(Cover picture courtesy of Goodreads.)
A man of ability and ambition, Tuirgeis Erlingrson has nurtured the desire to carve a place of leadership for himself on the Green Island, Éire, that he has raided multiple times. After the death of his wife in Nordweg, he takes his surviving son to Éire. Having connections with his adopted brother, Cowan, and Agnarr, his former countryman, Tuirgeis feels he has the support he needs to make his claims strong.
Agnarr is torn. His promise to Aislinn to remain with her on Éire is still in force, and he resists Tuirgeis’s requests to join the conquering forces from Nordweg. He desires above all things to maintain a safe home for his wife and children in Dal Fíatach. Charis encourages Cowan to do the same, though this makes for tense moments between them.
After initial disastrous attempts to achieve his ambition, Tuirgeis comes to learn that there is more to claiming a kingship than merely overpowering the locals. Tuirgeis finds himself at odds with the very people he had hoped would reinforce him. In addition, he wants to establish his father-line. He has one son; he wants another to be born of Éire. Will the woman of his choice accept and support him?
At length, Agnarr and Aislinn—though she is heavy with child—sail with Cowan and Charis to join Tuirgeis as he battles over one final summer to attain the High Kingship of the island.
Tuirgeis knows he doesn’t have long to make his claims; the Danes are coming in greater numbers than before. As he wins men of Éire to his cause, he has to maintain the relationships he has already fostered with Agnarr and Cowan. Charis finds that her Otherworldly gifts are needed by a man she considers her enemy.
[Full disclosure: I requested and received a free ebook through NetGalley in exchange for an honest review.]
I’m always a little nervous starting the last book in a series that I’ve thoroughly enjoyed. Why? It’s usually because I’m worried that the author isn’t able to wrap things up in a satisfying manner, answering most (if not all) questions that arose throughout the series. Sometimes my nervousness is justified and other times it’s not. Éire’s Devil King is most definitely the latter. I didn’t need to be nervous at all when it comes to the last Éire’s Viking book.
In the first book I always favoured Turgeis above Agnarr, maybe in part because Turgeis was not the one actively raping Charis and humiliating her. Agnarr reformed himself in the second book but I still was generally more interested in Turgeis’ story. In the beginning I’ll admit I was a little disappointed in how slow the book started out but once things got going, they really did get going. Turgeis is a man who is already quite mature but throughout the story he does come to see things in a much different light. Instead of burning and pillaging he wants to assimilate to a certain extent and rule over the locals. He won’t give up his precious Norse gods and convert to Christianity like Cowan and Agnarr but he at least tolerates Christianity and doesn’t impose religion on anyone. As you can probably guess, his hands are far from clean but I definitely like this new Turgeis better than the old one.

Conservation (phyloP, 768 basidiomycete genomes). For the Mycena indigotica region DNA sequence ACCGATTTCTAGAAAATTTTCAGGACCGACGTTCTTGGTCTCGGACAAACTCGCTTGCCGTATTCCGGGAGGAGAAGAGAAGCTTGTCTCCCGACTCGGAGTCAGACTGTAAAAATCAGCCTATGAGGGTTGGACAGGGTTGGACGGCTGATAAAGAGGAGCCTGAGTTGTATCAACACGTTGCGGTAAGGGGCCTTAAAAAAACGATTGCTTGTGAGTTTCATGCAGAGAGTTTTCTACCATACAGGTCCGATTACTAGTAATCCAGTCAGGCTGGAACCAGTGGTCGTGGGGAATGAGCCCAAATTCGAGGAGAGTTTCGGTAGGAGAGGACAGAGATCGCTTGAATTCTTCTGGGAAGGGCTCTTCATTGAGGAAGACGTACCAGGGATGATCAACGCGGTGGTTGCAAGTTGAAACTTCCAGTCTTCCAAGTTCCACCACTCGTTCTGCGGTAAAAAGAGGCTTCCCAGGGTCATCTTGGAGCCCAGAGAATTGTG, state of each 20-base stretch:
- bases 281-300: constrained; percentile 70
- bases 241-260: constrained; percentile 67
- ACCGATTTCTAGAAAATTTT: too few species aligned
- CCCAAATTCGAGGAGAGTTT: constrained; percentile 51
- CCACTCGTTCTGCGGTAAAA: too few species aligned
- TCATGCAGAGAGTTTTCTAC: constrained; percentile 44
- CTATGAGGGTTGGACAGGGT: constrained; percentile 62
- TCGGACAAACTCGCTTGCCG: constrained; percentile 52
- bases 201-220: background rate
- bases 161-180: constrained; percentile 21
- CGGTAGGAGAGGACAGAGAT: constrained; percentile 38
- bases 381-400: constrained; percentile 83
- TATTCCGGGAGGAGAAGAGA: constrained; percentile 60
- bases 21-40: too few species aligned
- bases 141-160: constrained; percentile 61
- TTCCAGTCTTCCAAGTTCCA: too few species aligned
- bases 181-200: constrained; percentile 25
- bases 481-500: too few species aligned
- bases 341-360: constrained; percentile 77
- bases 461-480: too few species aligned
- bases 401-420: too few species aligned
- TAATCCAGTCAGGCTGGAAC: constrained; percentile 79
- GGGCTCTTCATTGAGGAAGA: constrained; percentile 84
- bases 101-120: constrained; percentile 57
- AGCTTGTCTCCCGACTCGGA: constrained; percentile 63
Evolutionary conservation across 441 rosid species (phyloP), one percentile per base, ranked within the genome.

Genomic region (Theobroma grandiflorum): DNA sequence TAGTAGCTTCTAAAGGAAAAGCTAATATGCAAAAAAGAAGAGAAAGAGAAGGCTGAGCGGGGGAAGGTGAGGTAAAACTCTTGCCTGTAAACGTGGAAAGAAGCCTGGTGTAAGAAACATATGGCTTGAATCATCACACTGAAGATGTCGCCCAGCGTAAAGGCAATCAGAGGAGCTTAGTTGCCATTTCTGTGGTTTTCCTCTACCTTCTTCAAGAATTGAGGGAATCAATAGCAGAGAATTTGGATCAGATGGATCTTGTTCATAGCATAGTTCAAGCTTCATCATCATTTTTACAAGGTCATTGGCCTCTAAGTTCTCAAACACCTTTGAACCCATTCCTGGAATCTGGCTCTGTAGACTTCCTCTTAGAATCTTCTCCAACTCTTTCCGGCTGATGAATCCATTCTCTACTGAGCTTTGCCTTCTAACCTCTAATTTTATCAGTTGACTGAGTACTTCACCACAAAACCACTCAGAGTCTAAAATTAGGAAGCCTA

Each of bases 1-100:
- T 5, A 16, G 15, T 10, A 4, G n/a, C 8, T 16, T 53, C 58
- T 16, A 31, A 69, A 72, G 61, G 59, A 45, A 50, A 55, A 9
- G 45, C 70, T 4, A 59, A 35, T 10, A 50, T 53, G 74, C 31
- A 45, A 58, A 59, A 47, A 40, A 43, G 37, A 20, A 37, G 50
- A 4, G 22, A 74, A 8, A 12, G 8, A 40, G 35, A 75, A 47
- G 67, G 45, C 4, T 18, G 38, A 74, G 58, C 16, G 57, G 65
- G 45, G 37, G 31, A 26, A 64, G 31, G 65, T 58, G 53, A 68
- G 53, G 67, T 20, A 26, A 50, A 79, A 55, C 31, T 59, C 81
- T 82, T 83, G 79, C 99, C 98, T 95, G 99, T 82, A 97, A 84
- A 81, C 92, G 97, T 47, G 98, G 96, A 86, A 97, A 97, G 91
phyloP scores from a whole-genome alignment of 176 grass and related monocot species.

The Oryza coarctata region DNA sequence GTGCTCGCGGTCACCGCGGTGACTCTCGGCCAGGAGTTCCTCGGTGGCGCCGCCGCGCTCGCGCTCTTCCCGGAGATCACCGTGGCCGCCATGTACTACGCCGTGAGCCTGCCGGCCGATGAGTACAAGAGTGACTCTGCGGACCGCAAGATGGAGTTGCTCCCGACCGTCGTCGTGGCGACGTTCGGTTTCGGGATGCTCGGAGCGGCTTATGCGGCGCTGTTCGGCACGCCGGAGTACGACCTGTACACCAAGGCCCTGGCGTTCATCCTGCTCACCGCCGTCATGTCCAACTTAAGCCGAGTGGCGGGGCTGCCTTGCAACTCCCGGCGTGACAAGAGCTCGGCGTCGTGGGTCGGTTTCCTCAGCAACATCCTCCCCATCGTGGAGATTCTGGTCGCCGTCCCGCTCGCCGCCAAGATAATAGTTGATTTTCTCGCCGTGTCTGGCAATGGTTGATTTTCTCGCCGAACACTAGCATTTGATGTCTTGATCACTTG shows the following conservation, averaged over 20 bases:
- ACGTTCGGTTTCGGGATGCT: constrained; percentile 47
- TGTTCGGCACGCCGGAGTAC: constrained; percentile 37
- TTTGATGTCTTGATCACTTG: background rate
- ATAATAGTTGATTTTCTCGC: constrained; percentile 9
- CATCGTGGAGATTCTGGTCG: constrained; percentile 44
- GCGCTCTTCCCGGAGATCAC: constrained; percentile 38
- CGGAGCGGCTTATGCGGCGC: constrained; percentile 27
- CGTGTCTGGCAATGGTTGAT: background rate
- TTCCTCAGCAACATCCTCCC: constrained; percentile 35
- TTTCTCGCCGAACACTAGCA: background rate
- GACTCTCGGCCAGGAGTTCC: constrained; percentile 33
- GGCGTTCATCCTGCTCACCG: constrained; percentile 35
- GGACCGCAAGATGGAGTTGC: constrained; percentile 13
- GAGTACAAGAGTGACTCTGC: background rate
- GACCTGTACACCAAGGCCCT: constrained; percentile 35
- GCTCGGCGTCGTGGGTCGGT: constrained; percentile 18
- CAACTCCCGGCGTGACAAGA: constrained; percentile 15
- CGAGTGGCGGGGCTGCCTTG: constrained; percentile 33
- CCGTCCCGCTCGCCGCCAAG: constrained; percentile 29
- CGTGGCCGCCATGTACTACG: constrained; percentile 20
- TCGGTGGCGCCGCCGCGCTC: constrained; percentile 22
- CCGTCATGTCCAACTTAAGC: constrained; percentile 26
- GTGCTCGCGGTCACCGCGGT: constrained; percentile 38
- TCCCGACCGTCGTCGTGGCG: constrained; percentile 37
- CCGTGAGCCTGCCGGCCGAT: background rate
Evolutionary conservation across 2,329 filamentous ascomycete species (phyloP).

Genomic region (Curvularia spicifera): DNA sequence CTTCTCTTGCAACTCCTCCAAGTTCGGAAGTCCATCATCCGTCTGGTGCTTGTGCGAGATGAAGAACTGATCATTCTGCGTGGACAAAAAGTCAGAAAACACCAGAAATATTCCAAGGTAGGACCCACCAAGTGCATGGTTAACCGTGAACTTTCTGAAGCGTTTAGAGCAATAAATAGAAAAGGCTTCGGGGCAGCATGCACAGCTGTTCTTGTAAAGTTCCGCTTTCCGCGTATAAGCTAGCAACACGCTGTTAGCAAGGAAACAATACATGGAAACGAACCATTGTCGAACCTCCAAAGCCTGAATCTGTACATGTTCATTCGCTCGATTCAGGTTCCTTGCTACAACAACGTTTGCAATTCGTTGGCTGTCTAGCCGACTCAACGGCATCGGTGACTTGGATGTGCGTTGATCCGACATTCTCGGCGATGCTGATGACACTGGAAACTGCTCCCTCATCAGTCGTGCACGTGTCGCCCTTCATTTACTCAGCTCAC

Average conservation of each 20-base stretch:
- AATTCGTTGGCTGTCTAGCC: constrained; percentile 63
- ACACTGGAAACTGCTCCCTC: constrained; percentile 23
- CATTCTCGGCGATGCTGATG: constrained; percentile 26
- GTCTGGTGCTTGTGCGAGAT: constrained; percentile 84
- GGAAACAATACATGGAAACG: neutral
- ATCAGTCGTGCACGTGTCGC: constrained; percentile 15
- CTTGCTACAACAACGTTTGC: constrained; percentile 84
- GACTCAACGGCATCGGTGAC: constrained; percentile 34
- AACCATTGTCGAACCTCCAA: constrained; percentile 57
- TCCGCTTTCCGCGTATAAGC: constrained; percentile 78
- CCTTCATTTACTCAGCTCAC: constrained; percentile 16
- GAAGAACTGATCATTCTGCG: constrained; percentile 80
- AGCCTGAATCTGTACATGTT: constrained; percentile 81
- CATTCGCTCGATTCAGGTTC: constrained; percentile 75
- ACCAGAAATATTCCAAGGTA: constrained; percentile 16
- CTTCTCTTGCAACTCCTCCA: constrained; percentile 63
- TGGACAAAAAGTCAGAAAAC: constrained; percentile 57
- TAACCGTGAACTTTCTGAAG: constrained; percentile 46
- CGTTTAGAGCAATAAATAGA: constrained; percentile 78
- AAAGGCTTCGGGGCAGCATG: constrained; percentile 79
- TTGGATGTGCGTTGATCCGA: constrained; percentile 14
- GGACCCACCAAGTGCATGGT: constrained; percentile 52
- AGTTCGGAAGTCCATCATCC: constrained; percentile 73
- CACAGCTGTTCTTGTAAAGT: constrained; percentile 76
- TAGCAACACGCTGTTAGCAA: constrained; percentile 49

Turgeis is definitely the main focus of this last story but we also see some incredible glimpses into the lives of Charis, Cowan, Agnarr and Aislinn on occasion. Charis and Cowan aren’t getting any younger (well, Cowan sure isn’t whereas Charis is her same ageless self) and Aislinn and Agnarr are still working on having some more children. Things don’t always go smoothly in the village because the Danes are coming to raid their land but overall there’s much more peace on the island than there was when we first met Charis. This is in part due to Cowan being Turgeis’ adopted brother but also because the men from Nordweg are more interested in immigration and assimilate than conquest. They want to be a part of the great island instead of just plundering its riches. I really liked how Sandi Layne showed that gradual change that comes over decades while at the same time introducing the new threat of the Danes to help move the plot along.
Charis, as always, stole the story for me. She’s an incredible woman with possibly Otherworldly powers but she also doesn’t have her head in the clouds like you’d expect from someone like her. There are times she can be very stubborn but she’s at heart a pragmatic woman and will ally with people she dislikes, such as Turgeis, in order to achieve her own ends. In this book it’s peace on her island and a home from her adopted daughter’s children and grandchildren. There’s an interesting little epilogue that brings her incredible story to an end and it’s really quite satisfying even if we don’t know exactly what she is and where her powers truly come from. It’s sort of left to the reader to figure things out and draw their own conclusions.